Rockstar Rolls with SecuROM DRM for Grand Theft Auto IV on the PC

Paul_Lilly

Electronic Arts couldn't have predicted the unprecedented backlash from outraged gamers following Spore's release, or at least not the extent that they would take the anti-DRM crusade. Protests ran the gamut from blasting the title with thousands of negative user reviews on Amazon to not just making the game available on warez sites, but actively encouraging consumers to pirate the title. If you thought it might be awhile before SecuROM saddled another high profile release, think again.

Despite all the recent raucous, Rockstar has decided to implement the DRM scheme on GTA IV for the PC. But before you cry foul and grab the pitchforks and torches, Rockstar says its version will be much more user friendly than the one found on EA's Spore.

"You will only need to authenticate the retail disk once per Windows account per machine," Rockstar said in an interview with IGN.com. "Even if you uninstall and re-install the game, it will not have to be re-authenticated."

Should you change two 'major' components (think CPU and videocard) or install GTA IV on different PC under a different Windows account, Rockstar says it might be necessary to re-authenticate the game, but unlike Spore, you can install and uninstall as many times as you want. This also means you can gift your game away once you're finished playing.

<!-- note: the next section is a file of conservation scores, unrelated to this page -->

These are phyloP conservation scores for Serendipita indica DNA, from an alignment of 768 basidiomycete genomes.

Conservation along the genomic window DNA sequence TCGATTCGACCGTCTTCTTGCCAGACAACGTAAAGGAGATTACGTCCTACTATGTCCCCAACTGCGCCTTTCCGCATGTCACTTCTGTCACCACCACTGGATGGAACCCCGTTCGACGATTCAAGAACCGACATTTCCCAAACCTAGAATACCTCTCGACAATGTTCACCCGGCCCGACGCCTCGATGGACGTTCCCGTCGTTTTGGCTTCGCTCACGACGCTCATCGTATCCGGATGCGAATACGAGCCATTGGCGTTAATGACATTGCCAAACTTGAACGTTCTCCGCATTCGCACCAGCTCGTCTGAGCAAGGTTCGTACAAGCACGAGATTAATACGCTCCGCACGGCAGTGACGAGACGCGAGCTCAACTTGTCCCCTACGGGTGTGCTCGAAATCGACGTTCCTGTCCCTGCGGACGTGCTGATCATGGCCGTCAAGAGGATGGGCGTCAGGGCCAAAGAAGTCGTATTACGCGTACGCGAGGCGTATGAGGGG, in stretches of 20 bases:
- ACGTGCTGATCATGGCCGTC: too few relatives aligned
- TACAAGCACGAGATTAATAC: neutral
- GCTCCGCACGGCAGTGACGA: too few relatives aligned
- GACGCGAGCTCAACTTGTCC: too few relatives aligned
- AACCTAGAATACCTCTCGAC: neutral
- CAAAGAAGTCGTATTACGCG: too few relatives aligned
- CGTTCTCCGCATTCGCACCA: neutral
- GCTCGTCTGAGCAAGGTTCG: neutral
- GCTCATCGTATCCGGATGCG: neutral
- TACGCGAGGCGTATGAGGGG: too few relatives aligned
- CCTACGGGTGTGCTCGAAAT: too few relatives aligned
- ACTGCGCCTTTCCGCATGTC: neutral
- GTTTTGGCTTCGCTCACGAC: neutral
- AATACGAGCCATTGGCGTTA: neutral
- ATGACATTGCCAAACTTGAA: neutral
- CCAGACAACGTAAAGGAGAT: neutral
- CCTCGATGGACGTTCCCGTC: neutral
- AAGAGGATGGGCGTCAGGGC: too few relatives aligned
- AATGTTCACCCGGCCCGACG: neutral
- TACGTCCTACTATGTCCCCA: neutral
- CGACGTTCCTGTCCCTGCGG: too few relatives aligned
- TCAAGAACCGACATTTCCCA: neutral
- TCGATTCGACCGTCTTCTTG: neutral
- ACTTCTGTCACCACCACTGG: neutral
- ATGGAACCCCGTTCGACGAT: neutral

"Vocal 'board posters' seem to be most down on the SecuROM feature that limits the number of installations. We recognize that the installation limits have been a major issue, so we have not limited the number of installations for the retail disk version of GTA IV PC."

Despite the increased flexibility over Spore's implementation, the move can be still be seen as controversial as consumers continue to become less tolerant of DRM in any form. But it's not just Rockstar who is being tested, but the gaming community as well. Rockstar is correct in pointing out Spore's installation limit as the biggest aggitator among those who criticized the game's DRM. Without an install limit in place, should the game also find itself the center of a crusade, right or wrong some will inevitably conclude that gamers might simply be looking for an excuse to pirate rather than pony up the asking price.

What are your thoughts on Rockstar's decision outfit GTA IV witha modified version of SecuROM?

Image Credit: Rockstar

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